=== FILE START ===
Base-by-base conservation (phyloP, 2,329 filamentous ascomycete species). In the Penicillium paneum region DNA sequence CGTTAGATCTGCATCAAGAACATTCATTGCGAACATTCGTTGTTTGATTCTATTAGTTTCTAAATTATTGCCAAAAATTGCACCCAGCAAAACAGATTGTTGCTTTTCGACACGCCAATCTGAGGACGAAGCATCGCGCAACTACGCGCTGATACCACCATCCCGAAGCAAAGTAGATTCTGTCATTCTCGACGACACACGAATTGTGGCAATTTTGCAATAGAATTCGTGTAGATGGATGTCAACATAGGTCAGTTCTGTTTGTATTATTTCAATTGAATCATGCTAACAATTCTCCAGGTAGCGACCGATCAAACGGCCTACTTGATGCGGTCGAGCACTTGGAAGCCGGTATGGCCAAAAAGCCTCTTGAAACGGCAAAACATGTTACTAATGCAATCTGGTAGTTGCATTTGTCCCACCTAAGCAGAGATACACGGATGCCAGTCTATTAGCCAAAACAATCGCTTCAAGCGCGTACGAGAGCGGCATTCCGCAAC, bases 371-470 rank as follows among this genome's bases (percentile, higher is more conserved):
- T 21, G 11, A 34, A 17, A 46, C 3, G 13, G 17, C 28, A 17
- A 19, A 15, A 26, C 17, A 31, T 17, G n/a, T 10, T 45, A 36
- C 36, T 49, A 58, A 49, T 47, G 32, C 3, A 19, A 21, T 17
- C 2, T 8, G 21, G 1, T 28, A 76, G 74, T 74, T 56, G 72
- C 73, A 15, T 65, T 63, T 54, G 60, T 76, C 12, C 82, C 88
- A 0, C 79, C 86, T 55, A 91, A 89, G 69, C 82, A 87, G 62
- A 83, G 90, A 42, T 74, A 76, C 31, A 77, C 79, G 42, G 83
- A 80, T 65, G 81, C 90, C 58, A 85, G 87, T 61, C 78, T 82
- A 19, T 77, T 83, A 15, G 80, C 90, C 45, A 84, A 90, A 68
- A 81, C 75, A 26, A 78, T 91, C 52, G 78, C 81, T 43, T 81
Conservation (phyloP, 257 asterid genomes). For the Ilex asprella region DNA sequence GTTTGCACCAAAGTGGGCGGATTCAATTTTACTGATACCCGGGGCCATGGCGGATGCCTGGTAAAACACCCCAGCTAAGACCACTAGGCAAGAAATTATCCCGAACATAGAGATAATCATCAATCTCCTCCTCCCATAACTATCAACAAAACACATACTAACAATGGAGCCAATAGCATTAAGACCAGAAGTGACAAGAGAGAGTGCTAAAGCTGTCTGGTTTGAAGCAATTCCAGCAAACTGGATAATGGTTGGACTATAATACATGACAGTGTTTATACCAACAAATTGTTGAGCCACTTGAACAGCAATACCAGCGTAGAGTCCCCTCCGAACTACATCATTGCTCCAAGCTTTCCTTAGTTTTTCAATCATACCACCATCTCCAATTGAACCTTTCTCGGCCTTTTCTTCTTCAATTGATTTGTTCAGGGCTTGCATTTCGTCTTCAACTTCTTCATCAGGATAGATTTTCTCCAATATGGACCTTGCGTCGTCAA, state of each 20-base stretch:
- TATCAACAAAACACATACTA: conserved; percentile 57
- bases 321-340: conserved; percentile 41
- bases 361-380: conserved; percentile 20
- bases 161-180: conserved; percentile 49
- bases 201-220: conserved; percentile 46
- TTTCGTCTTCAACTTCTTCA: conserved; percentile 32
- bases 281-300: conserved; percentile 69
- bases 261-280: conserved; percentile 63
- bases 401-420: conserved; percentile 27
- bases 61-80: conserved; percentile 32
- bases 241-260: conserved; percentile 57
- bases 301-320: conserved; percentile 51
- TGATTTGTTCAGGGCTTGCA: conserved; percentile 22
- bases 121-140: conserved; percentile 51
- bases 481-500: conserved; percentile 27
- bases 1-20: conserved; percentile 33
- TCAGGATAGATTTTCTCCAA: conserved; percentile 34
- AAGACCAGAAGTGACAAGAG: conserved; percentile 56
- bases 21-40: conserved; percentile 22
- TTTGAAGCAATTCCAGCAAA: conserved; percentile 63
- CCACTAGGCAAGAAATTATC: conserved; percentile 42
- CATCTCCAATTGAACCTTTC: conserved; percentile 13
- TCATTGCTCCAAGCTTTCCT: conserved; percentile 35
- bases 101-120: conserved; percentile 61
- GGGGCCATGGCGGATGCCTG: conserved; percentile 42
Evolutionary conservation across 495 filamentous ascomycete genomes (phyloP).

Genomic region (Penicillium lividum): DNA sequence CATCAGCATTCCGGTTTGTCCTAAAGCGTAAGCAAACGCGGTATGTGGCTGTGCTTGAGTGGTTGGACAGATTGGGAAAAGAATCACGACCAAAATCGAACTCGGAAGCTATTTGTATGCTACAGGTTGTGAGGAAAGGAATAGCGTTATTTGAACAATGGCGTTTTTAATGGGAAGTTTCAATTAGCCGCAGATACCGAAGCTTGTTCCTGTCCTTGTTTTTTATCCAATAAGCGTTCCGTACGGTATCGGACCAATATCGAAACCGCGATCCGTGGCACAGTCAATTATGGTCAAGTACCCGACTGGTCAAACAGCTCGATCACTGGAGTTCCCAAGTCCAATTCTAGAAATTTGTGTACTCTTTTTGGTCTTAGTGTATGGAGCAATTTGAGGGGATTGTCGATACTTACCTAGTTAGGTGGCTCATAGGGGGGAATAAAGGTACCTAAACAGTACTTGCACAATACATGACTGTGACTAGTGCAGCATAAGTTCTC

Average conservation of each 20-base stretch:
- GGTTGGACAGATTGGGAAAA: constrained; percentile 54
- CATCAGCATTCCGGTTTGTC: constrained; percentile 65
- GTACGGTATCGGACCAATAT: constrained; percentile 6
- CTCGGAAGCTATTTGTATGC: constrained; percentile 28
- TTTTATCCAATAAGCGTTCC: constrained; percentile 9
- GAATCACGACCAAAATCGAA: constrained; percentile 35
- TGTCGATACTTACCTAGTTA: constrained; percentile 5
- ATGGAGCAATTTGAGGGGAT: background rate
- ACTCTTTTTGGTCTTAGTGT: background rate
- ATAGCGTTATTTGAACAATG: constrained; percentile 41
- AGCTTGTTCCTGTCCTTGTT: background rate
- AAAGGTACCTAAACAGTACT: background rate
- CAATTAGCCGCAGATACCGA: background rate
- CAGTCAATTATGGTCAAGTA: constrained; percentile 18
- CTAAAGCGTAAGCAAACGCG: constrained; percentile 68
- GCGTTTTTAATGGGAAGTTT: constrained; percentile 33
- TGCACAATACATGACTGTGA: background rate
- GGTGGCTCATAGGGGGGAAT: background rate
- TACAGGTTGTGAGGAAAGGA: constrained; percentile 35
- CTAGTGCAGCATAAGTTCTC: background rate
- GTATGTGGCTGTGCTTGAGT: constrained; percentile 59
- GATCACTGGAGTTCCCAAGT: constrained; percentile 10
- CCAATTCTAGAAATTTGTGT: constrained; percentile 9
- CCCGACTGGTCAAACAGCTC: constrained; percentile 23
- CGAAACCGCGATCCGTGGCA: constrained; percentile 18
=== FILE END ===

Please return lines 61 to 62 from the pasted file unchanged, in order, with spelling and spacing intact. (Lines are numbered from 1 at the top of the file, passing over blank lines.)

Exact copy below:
- GTATGTGGCTGTGCTTGAGT: constrained; percentile 59
- GATCACTGGAGTTCCCAAGT: constrained; percentile 10